Theoretical Concepts Related To Ecological Restoration

Ecological restoration is the process by which an activity is induced into the ecosystem which leads to the initiation or acceleration of the recovery process of the ecosystem with respect to its health, integrity and sustainability. A wide range of projects are available for ecological restoration such as reforestation, erosion control, removal of non-native species, weeds, revegetation of disturbed areas, reintroduction of native species, daylight streams, and habitat and range improvement for targeted species. There are a lot of terms used in ecological restoration that are quite relevant to the process.

Disturbance

A disturbance is a change in environmental conditions that disrupts the overall functioning of an ecosystem. Disturbance can occur at different scales, both spatial and temporal, and is a natural component of many communities. However, the severity and scope of human involvement has increased over the past few decades. Differentiating between natural and anthropogenic disturbances can help understand how to restore the environment.

Disturbance

Succession

The change in a community that occurs over time, especially following a disturbance is called ecological succession. In most instances, an ecosystem will change from a simple level of organization with a few dominant pioneer species to an increasingly complex community or network of communities with several interdependent species. Restoration of an ecosystem usually involves accelerating this process depending on the severity of the disturbance.

Fragmentation

Spatial disturbances in a biological system where ecosystems are broken into smaller fragments through land use changes and natural disturbance is called habitat fragmentation. This not only increases the degree of isolation between the members of the ecosystem, but also reduces the size of the population. Fragmentation can lead to a degradation of the quality of the habitat.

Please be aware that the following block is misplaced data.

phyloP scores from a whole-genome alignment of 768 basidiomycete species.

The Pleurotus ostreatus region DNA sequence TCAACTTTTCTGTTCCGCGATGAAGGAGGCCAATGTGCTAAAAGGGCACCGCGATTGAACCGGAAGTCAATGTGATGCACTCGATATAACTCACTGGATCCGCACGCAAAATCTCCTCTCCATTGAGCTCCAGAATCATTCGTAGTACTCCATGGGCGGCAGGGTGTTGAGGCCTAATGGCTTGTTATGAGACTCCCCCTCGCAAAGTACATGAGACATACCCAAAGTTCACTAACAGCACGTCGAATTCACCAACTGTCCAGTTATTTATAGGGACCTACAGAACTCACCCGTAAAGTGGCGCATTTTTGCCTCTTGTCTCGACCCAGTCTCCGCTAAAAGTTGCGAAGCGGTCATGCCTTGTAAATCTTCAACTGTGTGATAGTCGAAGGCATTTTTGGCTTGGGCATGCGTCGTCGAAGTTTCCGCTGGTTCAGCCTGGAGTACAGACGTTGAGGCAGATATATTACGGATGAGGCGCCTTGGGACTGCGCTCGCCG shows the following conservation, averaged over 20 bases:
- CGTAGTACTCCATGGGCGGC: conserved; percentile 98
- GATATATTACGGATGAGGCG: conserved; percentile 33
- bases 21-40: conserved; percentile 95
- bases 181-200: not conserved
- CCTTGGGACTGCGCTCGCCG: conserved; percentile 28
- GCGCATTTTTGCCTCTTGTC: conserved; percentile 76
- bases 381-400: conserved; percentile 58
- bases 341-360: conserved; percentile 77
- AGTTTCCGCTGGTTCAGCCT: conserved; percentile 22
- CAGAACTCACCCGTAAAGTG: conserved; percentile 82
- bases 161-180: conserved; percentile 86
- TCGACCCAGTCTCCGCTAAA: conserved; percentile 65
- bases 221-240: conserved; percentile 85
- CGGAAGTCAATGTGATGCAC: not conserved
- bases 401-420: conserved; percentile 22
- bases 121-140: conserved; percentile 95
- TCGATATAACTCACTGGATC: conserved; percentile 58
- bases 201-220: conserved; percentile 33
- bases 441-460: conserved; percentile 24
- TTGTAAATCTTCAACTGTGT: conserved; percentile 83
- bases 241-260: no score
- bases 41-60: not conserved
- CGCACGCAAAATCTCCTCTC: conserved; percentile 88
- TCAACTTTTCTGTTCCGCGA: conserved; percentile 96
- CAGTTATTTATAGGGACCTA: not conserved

Fragmentation

Ecosystem Function

Ecosystem function is a term used to describe the most basic and essential foundational processes of any natural system, including energy fluxes and nutrient cycles. The complexity of the ecosystem function must be understood thoroughly to address any ecological process that may be degraded. They are an emergent function of the ecosystem on a whole, thus monitoring and management of the ecosystem are essential for their long term stability. The ultimate aim of ecological restoration is a completely self sustaining and fully functional ecosystem.

Community Assembly

The term community assembly is used to refer to a  framework that can virtually unify all of ecology under one single conceptual umbrella. It attempts to explain the existence of environmentally similar sites with different biodiversity. If all the species are more or less ecologically equivalent, then random variation of colonization and migration, extinction rates of species, drive differences in species composition between sites with comparable environmental conditions. The theory assumes that community formation is a result of random fluctuations from a common species pool.

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